United Launch Alliance (ULA), the US joint venture providing space launch services in the US, has signed a number of contracts to find a replacement for the Russian-made RD-180 rocket engine, which is used in the Atlas family of rockets.
The announcement came after SpaceX, ULA’s competitor, sued the United States Air Force (USAF) to challenge what the firm’s CEO Elon Musk called a ULA monopoly. The USAF awarded ULA a contract for 36 launches at a value of $9.5 billion.
The company’s reliance on RD-180 engines was cited by Musk as one of the reasons why SpaceX wants to take its share of the launch market. The supply of RD-180s was threatened by the political fallout between the US and Russia, as well as US sanctions on many cooperation projects with Russia, including all space projects except the International Space Station (ISS). A midst rising tensions, Moscow threatened it could ban the use of its engines in American military-related launches.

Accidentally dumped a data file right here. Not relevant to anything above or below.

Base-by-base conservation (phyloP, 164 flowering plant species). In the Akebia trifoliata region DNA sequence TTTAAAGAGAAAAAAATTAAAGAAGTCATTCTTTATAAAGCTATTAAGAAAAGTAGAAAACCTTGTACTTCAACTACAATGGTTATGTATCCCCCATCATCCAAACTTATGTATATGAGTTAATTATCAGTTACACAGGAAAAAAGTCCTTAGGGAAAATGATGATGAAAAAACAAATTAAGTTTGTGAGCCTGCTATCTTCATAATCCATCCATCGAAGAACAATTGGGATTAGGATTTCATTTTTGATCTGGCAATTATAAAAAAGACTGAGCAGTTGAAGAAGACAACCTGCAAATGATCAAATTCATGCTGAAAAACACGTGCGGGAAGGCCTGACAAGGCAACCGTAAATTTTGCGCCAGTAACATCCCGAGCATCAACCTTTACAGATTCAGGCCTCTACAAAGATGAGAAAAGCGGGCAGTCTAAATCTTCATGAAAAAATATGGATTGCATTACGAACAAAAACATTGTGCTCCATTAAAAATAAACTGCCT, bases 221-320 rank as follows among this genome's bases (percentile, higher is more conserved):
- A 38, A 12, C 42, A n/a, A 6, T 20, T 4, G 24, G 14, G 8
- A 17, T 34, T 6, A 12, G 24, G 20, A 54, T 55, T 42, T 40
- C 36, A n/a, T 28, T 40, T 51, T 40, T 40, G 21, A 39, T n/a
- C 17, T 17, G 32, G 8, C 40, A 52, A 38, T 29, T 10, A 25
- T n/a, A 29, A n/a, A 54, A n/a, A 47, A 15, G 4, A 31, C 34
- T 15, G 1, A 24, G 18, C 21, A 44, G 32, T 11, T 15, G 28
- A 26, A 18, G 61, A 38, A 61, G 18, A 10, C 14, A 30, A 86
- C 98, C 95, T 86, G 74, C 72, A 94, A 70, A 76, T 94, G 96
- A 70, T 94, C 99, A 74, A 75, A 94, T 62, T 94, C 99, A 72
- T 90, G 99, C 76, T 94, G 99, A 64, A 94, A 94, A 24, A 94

ULA, an alliance between Lockheed Martin Corp. and Boeing Co., said Monday it will choose one of the designs suggested by the companies it has contracted by the fourth quarter this year and have a launch-ready replacement for the Russian engine by 2019.
Thus each company, while working at their next-generation liquid oxygen/hydrocarbon first stage propulsion concepts, is expected to conduct technical feasibility analysis, develop high fidelity plans, identify schedule, cost and technical risks, as well as cost estimates.
“ULA has a number of very promising alternatives and we are working with the very best propulsion companies in America,” said George Sowers, ULA’s vice president of Advanced Programs, and leader for the propulsion study. “There are many exciting advanced technologies that are mature and can be used to enhance our capabilities and our competitiveness.”
The company said it is in contact with a US-Russian joint venture, through which RT-180s are supplied, to evaluate its long-term feasibility in competition with the anticipated new engine.
"While the RD-180 has been a remarkable success, we believe now is the right time for American investment in a domestic engine," ULA's CEO Michael Gass said in a statement. "At the same time, given that ULA is the only certified launch provider of our nation's most important satellites, it is critical that America preserve current capabilities and options while simultaneously pursuing this new engine."